Python on the Job: Condensing Large Text Files

Python on the Job: Condensing Large Text Files

Python is an excellent tool for the processing of large text files. Say, for example, you have a software debugging log with about one million lines. Nearly all of the log entries, however are identical except for the date and time stamp and are normal info messages or harmless errors. Here is a very short excerpt:

MAR 3 2016 4:30:25 PM:
INFO: Application Started OK

APR 5 2016 9:00:15 AM:
INFO: Application Update

APR 5 2016 9:10:46 AM:
INFO: Application Started OK

JUL 30 2016 4:15:30 PM:
ERROR: User denied access

JUL 30 2016 4:15:40 PM:
INFO: Application Started OK

NOV 16 2016 12:00:00 AM:
ERROR: User data is corrupted!

Suppose you are looking through this log for something “not ordinary”, but are not sure exactly what to look for. It would be incredibly helpful to generate a copy of this log file, just like the original, but without all the repetitive info or non-critical error messages. This would be like finding a needle in a haystack by burning all the hay in order to search through a much smaller pile of ashes.

We can write a Python program to create a copy of this large log file, but skip any line which says “INFO”, as well as the line above (the date and time for that INFO entry) and below (which in our excerpt just includes an empty line). We will do the same thing with any line that says “denied access”, since those kinds of errors are often caused by someone momentarily forgetting to login with the correct username (notice the successful application launch just ten seconds later?)

This is easy to do in Python:

import sys

err_log = open ("log.txt", "r")
log_list = ("\n")
output_file = open("condensed.txt","a")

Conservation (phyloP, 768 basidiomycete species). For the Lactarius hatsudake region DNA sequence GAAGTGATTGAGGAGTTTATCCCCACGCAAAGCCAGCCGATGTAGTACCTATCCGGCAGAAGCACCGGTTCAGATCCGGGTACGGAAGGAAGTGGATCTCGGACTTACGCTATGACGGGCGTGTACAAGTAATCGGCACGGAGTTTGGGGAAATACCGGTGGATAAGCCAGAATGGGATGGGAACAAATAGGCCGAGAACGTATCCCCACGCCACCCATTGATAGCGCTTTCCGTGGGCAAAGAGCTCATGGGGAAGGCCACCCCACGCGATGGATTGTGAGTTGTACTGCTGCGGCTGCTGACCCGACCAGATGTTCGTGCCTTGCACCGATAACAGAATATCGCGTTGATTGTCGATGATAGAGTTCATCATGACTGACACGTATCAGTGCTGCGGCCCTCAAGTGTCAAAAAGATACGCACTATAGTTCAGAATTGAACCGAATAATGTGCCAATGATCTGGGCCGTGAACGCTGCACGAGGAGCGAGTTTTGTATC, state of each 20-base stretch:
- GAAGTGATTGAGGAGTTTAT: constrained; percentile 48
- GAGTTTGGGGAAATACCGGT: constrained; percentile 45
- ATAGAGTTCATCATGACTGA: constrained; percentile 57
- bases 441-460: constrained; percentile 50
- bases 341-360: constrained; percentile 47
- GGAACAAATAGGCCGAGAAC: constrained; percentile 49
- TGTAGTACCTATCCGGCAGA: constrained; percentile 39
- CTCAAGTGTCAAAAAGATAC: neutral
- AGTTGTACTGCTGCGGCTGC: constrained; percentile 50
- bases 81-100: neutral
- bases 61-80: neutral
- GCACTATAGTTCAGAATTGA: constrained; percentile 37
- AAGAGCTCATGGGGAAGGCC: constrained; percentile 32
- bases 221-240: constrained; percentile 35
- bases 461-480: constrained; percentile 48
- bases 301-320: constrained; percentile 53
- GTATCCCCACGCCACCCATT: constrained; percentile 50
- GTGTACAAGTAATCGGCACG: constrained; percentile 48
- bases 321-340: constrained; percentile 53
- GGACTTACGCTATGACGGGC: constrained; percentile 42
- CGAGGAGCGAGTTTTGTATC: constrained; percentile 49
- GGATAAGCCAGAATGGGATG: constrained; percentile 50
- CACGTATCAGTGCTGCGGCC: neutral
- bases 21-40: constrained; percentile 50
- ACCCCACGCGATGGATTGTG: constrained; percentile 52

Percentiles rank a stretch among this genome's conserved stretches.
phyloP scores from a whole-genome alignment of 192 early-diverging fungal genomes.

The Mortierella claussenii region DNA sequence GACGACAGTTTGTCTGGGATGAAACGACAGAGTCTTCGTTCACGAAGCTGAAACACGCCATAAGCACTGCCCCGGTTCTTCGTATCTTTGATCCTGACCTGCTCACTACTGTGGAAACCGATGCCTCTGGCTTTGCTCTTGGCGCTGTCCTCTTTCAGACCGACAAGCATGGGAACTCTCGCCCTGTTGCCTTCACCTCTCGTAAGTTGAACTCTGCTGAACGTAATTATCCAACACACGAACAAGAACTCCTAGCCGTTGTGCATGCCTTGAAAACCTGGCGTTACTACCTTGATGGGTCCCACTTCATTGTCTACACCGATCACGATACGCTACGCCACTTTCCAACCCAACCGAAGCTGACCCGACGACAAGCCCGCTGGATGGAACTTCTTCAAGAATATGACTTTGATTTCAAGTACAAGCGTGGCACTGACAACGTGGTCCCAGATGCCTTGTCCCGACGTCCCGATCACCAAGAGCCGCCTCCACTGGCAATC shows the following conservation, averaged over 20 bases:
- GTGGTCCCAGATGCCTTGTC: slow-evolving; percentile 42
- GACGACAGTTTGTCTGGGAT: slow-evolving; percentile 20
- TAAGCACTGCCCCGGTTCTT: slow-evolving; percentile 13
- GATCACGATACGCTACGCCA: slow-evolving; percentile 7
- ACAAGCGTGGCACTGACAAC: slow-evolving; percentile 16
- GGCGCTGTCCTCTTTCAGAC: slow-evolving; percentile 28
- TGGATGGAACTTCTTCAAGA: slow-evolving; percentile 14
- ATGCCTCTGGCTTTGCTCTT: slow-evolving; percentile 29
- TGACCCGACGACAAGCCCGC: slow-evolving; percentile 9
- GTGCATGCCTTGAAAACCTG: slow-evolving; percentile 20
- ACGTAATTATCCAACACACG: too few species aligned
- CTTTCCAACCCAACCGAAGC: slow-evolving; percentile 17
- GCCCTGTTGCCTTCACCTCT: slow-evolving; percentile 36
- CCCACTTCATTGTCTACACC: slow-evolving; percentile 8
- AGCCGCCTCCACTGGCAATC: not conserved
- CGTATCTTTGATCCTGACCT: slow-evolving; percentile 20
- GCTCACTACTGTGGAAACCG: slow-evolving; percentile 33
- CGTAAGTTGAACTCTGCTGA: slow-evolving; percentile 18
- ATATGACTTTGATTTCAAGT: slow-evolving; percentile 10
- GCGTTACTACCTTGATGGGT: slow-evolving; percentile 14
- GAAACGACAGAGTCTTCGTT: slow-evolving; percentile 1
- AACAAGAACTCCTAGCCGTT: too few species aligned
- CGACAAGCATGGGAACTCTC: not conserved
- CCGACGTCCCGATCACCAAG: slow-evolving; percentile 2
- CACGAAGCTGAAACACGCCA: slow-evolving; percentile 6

for i in range(len(log_list)):
if ("INFO" in log_list[i]) or ("denied access" in log_list[i]):
log_list[i-1:i+1] = " "
for j in range(len(log_list)):
if (log_list[j] == " ") or (log_list[j] == ""):
output_file.write(log_list[j] + "\n")

The above code) opens the original log file (“log.txt”), reads all the contents into memory and then generates a list where each line from that log file is an item in that list. A new file (“condensed.txt”) is created which we will fill later with only the information we are interested in. The program then checks each item in this list, checking to see if the word “INFO” or phrase “denied access” is inside. If there is a match, that list item, as well as the previous and next items, are replaced with a single space (“ “). After the program has checked every item in the list (i.e. every line in the log file), the program then restarts at the beginning of the list, but this time, the program looks to see if the only thing each list item contains is a single space, and only writes out the items which do not to our output file (“condensed.txt”). Lines which are completely empty are also omitted from our output file.

Here is the result of running the above program on our example log file:

NOV 16 2016 12:00:00 AM:
ERROR: User data is corrupted!

This much smaller log file copy can then be reviewed manually or even processed by another Python program. If the log file contains recorded measurements of other important numbers, however it will probably be imported into a spreadsheet such as Microsoft Excel or LibreOffice Calc for further analysis or graphing of the data. Both programs have powerful features for importing data from a text file so that the data can be easily plotted on graph.

Mastery of Excel, however requires memorization of where to click and which menu option to select in order to unlock the most useful features. Advanced spreadsheet skills are very valuable to a company, but not everyone who may analyze the data in text files will know where to click to get the answer he or she needs. It is more common to find programming skills among software developers and electrical engineers who write firmware, for example. Also, those with programming skills in one part of an organization can greatly help spreadsheet users in another part of the organization by reducing size of the data to import, as we saw above with our example log file.

Python by itself is a powerful tool when it comes to processing large text files, but it’s greatest strength may be its ability to work together with other software tools.

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